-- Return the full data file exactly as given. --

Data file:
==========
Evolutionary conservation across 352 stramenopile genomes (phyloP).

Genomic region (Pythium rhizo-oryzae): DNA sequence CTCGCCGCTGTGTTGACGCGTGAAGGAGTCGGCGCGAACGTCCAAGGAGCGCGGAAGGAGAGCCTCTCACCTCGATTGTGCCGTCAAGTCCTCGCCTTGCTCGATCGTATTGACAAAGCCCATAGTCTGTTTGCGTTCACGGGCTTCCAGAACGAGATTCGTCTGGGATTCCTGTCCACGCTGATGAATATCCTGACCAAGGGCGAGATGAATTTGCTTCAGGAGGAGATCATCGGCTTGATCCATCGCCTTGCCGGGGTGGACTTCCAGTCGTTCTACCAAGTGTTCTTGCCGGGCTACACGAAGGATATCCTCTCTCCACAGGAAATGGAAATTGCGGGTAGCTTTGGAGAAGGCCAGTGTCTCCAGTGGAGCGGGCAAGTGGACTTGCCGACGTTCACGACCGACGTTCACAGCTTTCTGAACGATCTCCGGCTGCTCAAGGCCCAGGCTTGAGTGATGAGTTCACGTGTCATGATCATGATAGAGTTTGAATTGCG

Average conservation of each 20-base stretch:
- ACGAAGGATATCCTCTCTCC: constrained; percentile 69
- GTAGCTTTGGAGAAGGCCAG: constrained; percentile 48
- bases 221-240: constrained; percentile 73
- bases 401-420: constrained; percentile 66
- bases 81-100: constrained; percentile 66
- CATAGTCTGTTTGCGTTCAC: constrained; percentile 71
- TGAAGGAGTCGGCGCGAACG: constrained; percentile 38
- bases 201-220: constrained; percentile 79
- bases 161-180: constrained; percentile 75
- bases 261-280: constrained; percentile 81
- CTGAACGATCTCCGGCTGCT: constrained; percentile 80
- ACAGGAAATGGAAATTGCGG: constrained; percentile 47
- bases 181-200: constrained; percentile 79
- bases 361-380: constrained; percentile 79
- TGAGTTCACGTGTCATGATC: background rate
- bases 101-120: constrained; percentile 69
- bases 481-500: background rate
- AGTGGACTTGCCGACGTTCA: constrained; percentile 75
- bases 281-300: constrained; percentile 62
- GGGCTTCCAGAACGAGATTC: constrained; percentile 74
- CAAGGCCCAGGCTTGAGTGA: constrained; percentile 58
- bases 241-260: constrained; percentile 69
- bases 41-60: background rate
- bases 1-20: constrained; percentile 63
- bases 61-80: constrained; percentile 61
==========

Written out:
Evolutionary conservation across 352 stramenopile genomes (phyloP).

Genomic region (Pythium rhizo-oryzae): DNA sequence CTCGCCGCTGTGTTGACGCGTGAAGGAGTCGGCGCGAACGTCCAAGGAGCGCGGAAGGAGAGCCTCTCACCTCGATTGTGCCGTCAAGTCCTCGCCTTGCTCGATCGTATTGACAAAGCCCATAGTCTGTTTGCGTTCACGGGCTTCCAGAACGAGATTCGTCTGGGATTCCTGTCCACGCTGATGAATATCCTGACCAAGGGCGAGATGAATTTGCTTCAGGAGGAGATCATCGGCTTGATCCATCGCCTTGCCGGGGTGGACTTCCAGTCGTTCTACCAAGTGTTCTTGCCGGGCTACACGAAGGATATCCTCTCTCCACAGGAAATGGAAATTGCGGGTAGCTTTGGAGAAGGCCAGTGTCTCCAGTGGAGCGGGCAAGTGGACTTGCCGACGTTCACGACCGACGTTCACAGCTTTCTGAACGATCTCCGGCTGCTCAAGGCCCAGGCTTGAGTGATGAGTTCACGTGTCATGATCATGATAGAGTTTGAATTGCG

Average conservation of each 20-base stretch:
- ACGAAGGATATCCTCTCTCC: constrained; percentile 69
- GTAGCTTTGGAGAAGGCCAG: constrained; percentile 48
- bases 221-240: constrained; percentile 73
- bases 401-420: constrained; percentile 66
- bases 81-100: constrained; percentile 66
- CATAGTCTGTTTGCGTTCAC: constrained; percentile 71
- TGAAGGAGTCGGCGCGAACG: constrained; percentile 38
- bases 201-220: constrained; percentile 79
- bases 161-180: constrained; percentile 75
- bases 261-280: constrained; percentile 81
- CTGAACGATCTCCGGCTGCT: constrained; percentile 80
- ACAGGAAATGGAAATTGCGG: constrained; percentile 47
- bases 181-200: constrained; percentile 79
- bases 361-380: constrained; percentile 79
- TGAGTTCACGTGTCATGATC: background rate
- bases 101-120: constrained; percentile 69
- bases 481-500: background rate
- AGTGGACTTGCCGACGTTCA: constrained; percentile 75
- bases 281-300: constrained; percentile 62
- GGGCTTCCAGAACGAGATTC: constrained; percentile 74
- CAAGGCCCAGGCTTGAGTGA: constrained; percentile 58
- bases 241-260: constrained; percentile 69
- bases 41-60: background rate
- bases 1-20: constrained; percentile 63
- bases 61-80: constrained; percentile 61